Ugandan police in Kampala, Uganda – Photo: Facebook.
Human rights activists say that attacks on LGBTQ Ugandans have increased ever since elected leaders began churning up support for a revival of an anti-gay bill punishing homosexuality with life in prison and potentially the death penalty.
The bill, previously known as the “Kill the Gays” bill due to provisions that called for the death penalty for “aggravated acts of homosexuality,” was first introduced in 2009 but didn’t pass until December 2013, after being amended to replace the death penalty provision with life imprisonment. The law went into effect in February 2014, but was annulled by the country’s Constitutional Court on a technicality because not enough lawmakers had been present to hold a vote.
Earlier this month, Ethics and Integrity Minister Simon Lokodo announced that the government planned to resurrect the bill, which would be expanded to punish those accused of “promoting” homosexuality, including being put to death. Lokodo claims there has been “massive recruitment” of young people into homosexuality, and that defenders of variant sexual orientations deserve to be criminalized. He said the bill would be brought up for a vote before the end of 2019.
A government spokesman has thus far continued to deny that such a plan exists.
Earlier this week, Ugandan police detained 16 men in Kyengera, a neighborhood in the capital city of Kampala, on suspicion of homosexuality, claiming they were engaged in human trafficking. According to the LGBTQ group Sexual Minorities Uganda (SMUG), the men were being hosted by a human rights group on Monday when they were threatened by a mob of people.
SMUG claims that the men were initially promised “protection” by police but were ultimately arrested, detained, interrogated, and subjected to forced anal examinations under the guise of collecting “proof” of homosexuality, reports Reuters.
The practice of anal exams has previously been exposed as fraudulent, with no scientific basis for backing up the claim that such exams can prove whether a person has engaged in anal intercourse.
Police have claimed that the presence of condoms, lubricant, and pre-exposure prophylaxis in their homes is evidence that the men are having gay sex. Medical experts have previously criticized both the use of forced anal exams and evidence of HIV prevention tools as evidence that a person is engaged in sexual acts that are criminalized.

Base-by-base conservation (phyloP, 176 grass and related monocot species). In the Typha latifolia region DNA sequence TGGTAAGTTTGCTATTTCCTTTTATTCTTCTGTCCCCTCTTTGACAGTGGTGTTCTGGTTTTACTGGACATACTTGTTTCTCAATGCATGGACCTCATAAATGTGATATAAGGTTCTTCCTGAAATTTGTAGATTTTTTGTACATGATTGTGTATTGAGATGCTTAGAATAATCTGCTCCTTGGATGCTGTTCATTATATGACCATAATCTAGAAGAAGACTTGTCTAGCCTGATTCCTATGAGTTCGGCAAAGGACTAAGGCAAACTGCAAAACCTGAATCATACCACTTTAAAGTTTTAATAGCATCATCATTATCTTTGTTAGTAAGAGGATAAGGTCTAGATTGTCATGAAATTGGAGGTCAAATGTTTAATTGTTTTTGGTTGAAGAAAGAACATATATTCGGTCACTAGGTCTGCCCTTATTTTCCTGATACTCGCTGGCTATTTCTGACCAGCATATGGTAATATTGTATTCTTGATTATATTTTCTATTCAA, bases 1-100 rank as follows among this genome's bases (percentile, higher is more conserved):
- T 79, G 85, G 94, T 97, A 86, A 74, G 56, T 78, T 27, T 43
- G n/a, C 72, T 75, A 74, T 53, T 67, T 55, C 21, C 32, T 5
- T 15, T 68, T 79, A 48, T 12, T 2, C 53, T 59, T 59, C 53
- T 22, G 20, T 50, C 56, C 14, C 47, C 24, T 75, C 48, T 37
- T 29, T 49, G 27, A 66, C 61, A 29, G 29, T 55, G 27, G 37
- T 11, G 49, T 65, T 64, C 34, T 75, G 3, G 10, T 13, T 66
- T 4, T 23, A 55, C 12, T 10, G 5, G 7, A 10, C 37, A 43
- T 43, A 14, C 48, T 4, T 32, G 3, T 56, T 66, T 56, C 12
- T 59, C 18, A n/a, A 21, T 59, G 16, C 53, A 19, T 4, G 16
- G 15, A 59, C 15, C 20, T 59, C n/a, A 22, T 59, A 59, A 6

“What we are seeing recently — these continuous attacks over such a short space of time — is not normal,” Frank Mugisha, executive director of SMUG, told Reuters. “We cannot make a direct link between the minister’s statement and the attacks, but such remarks clearly help to stoke homophobic sentiments and hate crimes.”
Mugisha also denounced the use of HIV prevention tools as evidence as a violation of human rights law, demanding that the charges against the 16 men be dropped.
Since the government’s comments on the proposed revival of the anti-homosexuality bill, two transgender women were beaten while leaving a nightclub on Oct. 13, and a gay Rwandan refugee was beaten outside his office in Kampala on Oct. 20. Three gay men and a transgender women have also been killed this year in violent homophobic attacks, with the most recent incident occurring on Oct. 4.
Health experts have expressed concerns that targeting LGBTQ people will harm efforts to stop the spread of HIV, reports The Washington Post.
“Criminalizing LGBT people and other key populations is utterly incompatible with the mandates of an effective HIV response,” the International AIDS Society said in a statement. “In 2018, men who have sex with men, people who inject drugs, sex workers and transgender people, together with their partners, accounted for a majority of new HIV infections, underscoring the need for governments to work with, not against, these communities who are most vulnerable to HIV.”
LGBTQ advocates denounced the recent attacks and arrests targeting vulnerable communities.
“We are repulsed by the homophobia in our society — in particular among police who routinely and disdainfully violate our right to associate and assemble peacefully as a community,” Clare Byarugaba, the equality and non-discrimination coordinator at Chapter Four Uganda, said in a statement. “Enough is enough.”